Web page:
Prime Minister Shinzo Abe's efforts to pave the way for Japan's military to take limited offensive action, a first since the end of World War II, have stoked debate at home and among its neighbours. Here are excerpts of Asia News Network commentaries.
Japanese Prime Minister Shinzo Abe is a gambler. In domestic politics, he has won more often than he has lost. But now he is throwing the dice more wildly with dangerous issues at stake.
In Japan's annual defence White Paper on Tuesday, China was described as a threat in escalating regional tensions, which is apparently a move to drum up support for the controversial security legislation.
Last week, he rammed a series of controversial security-related Bills through a special committee of the Lower House of the Japanese Parliament. If the full Diet, or Parliament, approves them, Japan's armed forces will be free to operate outside their borders for the first time since the end of World War II.
This issue is far greater than any comparable action taken by any German government because, unlike every German chancellor from Konrad Adenauer to Angela Merkel, Japan has never truly faced up to its genocidal aggression in China and other Asian countries from 1937 to 1945 that cost more than 20 million lives.
The US has not heeded China's warnings and taken no steps to rein Mr Abe in. On the contrary, US President Barack Obama and his lieutenants are encouraging him.
But both Mr Obama and Mr Abe are disastrously wrong.
First, Mr Abe's move is not supported by his own people. With continuing peace and prosperity and a low birth rate, Japanese people today do not share Mr Abe's antiquated dreams of militarist glory. Polls show that well over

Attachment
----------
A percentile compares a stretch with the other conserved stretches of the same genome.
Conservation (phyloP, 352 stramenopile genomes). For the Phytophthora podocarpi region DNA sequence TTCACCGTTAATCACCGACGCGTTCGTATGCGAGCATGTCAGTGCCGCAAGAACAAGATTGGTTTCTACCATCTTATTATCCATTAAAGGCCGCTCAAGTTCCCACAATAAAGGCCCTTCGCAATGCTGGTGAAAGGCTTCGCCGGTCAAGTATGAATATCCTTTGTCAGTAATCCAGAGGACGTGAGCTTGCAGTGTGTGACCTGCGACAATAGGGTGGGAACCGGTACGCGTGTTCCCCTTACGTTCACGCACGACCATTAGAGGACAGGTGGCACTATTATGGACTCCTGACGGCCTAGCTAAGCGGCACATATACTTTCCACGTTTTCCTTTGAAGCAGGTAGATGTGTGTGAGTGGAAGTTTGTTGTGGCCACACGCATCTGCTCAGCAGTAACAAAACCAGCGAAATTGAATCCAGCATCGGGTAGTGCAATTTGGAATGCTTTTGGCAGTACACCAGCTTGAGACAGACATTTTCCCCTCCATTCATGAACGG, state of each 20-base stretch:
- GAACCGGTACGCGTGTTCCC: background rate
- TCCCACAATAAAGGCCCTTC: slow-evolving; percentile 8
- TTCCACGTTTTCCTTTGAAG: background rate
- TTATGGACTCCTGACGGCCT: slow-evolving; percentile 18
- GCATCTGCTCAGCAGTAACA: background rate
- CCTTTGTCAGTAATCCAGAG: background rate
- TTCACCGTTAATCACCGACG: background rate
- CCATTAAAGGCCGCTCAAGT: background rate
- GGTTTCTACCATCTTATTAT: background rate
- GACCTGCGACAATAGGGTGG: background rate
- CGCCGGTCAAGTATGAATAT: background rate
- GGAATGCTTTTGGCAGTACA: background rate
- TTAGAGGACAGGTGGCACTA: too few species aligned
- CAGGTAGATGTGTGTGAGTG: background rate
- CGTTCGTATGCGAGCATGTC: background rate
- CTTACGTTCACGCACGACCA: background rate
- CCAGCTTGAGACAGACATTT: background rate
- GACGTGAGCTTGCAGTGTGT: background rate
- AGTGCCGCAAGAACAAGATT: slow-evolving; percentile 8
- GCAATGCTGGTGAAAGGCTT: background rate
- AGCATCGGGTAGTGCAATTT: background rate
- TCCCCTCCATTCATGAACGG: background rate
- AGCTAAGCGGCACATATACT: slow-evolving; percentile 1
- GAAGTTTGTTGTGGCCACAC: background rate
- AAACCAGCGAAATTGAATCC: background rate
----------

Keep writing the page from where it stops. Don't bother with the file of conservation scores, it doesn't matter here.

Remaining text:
half the Japanese public rejects his drive to abolish Article 9 of the post-war Constitution.
Since his spend-and-borrow economic policies are driving the Japanese economy ever closer to an unprecedented crisis, Mr Abe could be in for an unprecedented public rejection, only a few months after his greatest electoral victory.
Second, Mr Abe is biting off far more than he can chew. Japanese policymakers have entirely forgotten the lessons they learnt the hard way against China and the United States during World War II - that it is far easier to get sucked into a war overseas than to end it.
Mr Abe's moves to open the way to sell large numbers of weapons to other East Asian states will, no doubt, be good news to Japanese industrialists and arms manufacturers in the short term. But it will inevitably lead Japan into trying to prop up a range of governments against domestic as well as external threats that will have nothing to do with China.
Japan has an excellent navy but its army remains relatively small.
Japan simply lacks the size, the resources and the national attitude to try to impose its will on the societies of East Asia in the 21st century.
The Japanese Prime Minister's policy is certain to backfire on the US, too, for any gains Japan's companies make by selling arms to Asia-Pacific states will be at the expense of the US.
Need for joint military exercises
The Yomiuri Shimbun
Enhancing the security-related legal framework alone is of limited significance when it comes to improving Japan's deterrent capabilities. Only if the Self-Defence Forces carry out joint exercises with the armed forces of other countries can the effectiveness of the legislative arrangements be guaranteed.